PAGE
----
Finally, the moment we had all been waiting for was finally upon us. The RIAT debut of the Republic of Korea Air Force aerobatic team; The Black Eagles with their eight strikingly painted and powerful KAI T-50B Golden Eagles. Having already performed at Waddington the previous week and scooping the Boeing Trophy for the most accurate and polished flying display. They use smoke generators which produce red, white and blue coloured smoke which represents the Republic of Korea’s national flag. At first it appeared the team was being restricted to a flat routine but just as they began their routine this quickly changed to the full ‘high’ show. The display started with a huge variety of formation passes which were really impressive due to the power of the eight jets which look very similar to Lockheed Martin F-16 Fighting Falcons. After performing these passes, the team looped and broke at the top and dividing into a variety of groups. Four jets formatted to perform group aerobatics along with some very intricate crossovers. Another pair of jets demonstrated a variety of close formation manoeuvres whilst the remaining jets performed solo displays as well as showing of the afterburning capability. The action never stopped with this routine as when one group finished their manoeuvres another group came speeding in to perform. After their final break the team came into land and put an end to the greatest display routine I have ever seen and I really hope the team return in the not too distant future considering the lengths they went to get their aircraft over into this country. This display team was awarded the King Hussein Memorial Sword for the Best Overall Flying Demonstration and the As the Crow Flies Trophy as voted for by FRIAT for the Best Overall Flying Demonstration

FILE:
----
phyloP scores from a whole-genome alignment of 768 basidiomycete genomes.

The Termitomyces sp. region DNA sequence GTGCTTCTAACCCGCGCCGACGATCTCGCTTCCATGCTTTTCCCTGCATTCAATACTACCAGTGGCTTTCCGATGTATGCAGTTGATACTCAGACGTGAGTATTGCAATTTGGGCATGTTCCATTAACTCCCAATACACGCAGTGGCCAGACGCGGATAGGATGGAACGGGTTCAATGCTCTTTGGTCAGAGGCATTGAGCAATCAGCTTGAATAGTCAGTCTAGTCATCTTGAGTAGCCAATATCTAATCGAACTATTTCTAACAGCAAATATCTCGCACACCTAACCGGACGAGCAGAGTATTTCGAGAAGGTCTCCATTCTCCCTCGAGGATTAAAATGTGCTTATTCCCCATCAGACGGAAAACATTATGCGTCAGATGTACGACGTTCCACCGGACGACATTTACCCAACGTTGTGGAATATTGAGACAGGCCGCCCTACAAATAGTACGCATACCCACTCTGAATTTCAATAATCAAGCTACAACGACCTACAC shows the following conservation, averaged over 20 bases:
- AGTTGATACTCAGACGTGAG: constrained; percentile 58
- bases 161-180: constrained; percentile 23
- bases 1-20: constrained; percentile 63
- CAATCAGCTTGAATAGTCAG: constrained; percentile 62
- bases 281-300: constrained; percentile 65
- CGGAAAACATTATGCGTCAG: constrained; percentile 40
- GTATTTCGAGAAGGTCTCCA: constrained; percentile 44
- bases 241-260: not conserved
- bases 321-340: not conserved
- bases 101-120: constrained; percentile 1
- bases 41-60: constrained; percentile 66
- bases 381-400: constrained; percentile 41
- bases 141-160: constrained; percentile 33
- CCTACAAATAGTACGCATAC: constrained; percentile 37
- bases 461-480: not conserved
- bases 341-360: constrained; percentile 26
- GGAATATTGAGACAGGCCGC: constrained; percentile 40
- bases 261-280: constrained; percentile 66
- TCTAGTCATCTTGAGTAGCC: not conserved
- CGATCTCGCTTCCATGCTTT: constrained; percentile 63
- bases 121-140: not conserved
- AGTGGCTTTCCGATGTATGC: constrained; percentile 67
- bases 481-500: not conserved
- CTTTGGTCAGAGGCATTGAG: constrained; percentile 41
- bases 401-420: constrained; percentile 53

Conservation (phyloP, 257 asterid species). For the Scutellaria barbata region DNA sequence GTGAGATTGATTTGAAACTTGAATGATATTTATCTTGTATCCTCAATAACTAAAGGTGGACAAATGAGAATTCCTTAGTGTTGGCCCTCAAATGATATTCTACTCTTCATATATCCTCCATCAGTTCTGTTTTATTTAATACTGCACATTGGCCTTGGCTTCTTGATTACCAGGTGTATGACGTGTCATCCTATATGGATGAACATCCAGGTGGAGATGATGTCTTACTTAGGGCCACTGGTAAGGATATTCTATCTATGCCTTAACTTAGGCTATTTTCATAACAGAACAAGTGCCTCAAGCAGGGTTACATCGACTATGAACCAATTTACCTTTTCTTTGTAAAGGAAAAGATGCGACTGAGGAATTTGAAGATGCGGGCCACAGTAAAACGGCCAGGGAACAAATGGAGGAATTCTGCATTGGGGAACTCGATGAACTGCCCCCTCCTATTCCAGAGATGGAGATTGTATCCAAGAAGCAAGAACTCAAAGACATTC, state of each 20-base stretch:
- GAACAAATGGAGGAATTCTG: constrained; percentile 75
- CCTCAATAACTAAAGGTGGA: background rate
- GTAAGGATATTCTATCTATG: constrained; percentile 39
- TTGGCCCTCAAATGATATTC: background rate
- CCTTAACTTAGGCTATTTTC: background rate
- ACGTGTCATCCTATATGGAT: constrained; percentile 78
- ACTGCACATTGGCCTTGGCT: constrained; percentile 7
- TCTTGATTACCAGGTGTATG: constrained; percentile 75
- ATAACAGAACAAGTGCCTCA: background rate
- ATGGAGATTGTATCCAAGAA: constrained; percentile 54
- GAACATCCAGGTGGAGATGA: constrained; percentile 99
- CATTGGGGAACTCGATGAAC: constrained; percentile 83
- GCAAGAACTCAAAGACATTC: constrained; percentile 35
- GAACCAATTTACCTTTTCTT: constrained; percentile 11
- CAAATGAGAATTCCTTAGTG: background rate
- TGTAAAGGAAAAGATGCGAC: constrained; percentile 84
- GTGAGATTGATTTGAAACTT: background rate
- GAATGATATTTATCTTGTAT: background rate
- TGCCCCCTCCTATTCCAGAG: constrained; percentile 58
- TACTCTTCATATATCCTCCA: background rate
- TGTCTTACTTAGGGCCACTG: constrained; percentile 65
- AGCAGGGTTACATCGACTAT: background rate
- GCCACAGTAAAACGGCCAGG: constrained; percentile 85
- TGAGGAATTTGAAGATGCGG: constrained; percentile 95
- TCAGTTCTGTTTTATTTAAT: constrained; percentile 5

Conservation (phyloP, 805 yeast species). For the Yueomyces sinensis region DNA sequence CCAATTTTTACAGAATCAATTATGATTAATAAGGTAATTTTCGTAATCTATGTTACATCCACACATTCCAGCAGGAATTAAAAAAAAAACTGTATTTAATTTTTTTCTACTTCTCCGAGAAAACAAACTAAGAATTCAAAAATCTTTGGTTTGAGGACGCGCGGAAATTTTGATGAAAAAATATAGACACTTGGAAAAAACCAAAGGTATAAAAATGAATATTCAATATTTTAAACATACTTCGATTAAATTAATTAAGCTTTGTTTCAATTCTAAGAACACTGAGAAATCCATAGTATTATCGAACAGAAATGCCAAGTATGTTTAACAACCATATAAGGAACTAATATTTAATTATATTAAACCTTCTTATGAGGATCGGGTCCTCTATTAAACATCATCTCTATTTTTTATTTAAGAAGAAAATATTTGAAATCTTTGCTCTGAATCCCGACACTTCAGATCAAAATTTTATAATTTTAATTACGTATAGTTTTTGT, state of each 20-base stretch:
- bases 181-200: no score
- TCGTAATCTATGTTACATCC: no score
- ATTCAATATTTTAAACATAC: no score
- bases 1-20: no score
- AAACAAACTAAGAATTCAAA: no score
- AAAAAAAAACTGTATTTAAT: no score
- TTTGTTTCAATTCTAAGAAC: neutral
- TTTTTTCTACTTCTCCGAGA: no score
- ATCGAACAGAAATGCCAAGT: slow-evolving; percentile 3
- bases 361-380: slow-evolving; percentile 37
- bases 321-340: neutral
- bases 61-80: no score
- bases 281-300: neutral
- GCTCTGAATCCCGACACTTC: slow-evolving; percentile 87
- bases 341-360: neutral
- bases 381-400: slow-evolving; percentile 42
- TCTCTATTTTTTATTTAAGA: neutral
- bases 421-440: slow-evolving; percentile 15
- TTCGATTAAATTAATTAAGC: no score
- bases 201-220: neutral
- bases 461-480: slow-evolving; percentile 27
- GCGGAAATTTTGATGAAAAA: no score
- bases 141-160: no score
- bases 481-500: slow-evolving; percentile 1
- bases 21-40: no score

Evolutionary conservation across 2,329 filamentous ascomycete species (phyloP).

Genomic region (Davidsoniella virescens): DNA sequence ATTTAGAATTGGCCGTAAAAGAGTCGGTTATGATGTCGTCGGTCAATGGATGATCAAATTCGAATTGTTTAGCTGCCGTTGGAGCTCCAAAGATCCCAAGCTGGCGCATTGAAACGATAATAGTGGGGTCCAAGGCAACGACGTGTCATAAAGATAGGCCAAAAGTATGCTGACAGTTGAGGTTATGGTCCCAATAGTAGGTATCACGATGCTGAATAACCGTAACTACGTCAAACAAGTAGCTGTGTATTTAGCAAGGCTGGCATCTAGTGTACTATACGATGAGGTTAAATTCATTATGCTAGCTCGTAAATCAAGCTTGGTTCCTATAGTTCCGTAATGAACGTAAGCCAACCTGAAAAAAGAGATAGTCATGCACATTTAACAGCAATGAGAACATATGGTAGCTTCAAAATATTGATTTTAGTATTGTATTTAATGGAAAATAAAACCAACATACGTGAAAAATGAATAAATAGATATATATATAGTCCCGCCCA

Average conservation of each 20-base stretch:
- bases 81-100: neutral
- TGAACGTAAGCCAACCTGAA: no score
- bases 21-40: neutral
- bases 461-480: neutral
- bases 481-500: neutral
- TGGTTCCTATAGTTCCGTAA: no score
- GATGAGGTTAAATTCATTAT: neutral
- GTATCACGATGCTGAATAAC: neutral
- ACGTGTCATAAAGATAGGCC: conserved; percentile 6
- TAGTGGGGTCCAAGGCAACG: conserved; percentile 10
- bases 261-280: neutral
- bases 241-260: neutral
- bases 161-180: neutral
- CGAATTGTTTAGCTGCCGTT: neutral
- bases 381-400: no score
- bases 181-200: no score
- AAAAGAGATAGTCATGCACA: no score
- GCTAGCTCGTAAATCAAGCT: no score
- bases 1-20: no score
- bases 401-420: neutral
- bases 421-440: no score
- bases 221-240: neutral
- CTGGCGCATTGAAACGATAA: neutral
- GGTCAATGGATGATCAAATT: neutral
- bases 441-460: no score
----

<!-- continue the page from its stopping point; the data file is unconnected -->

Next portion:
Next we witnessed the display of the last international military aircraft of the show thanks to the United States Navy Strike Fighter Squadron 122 (VFA-122). This was the Boeing F/A-18F Super Hornet which went straight into its routine upon tasking off. This particular display incorporated some impossible tights turns which seemed to pull all the vapour out of the sky. An impressive display for the crowds with an incredible jet fighter.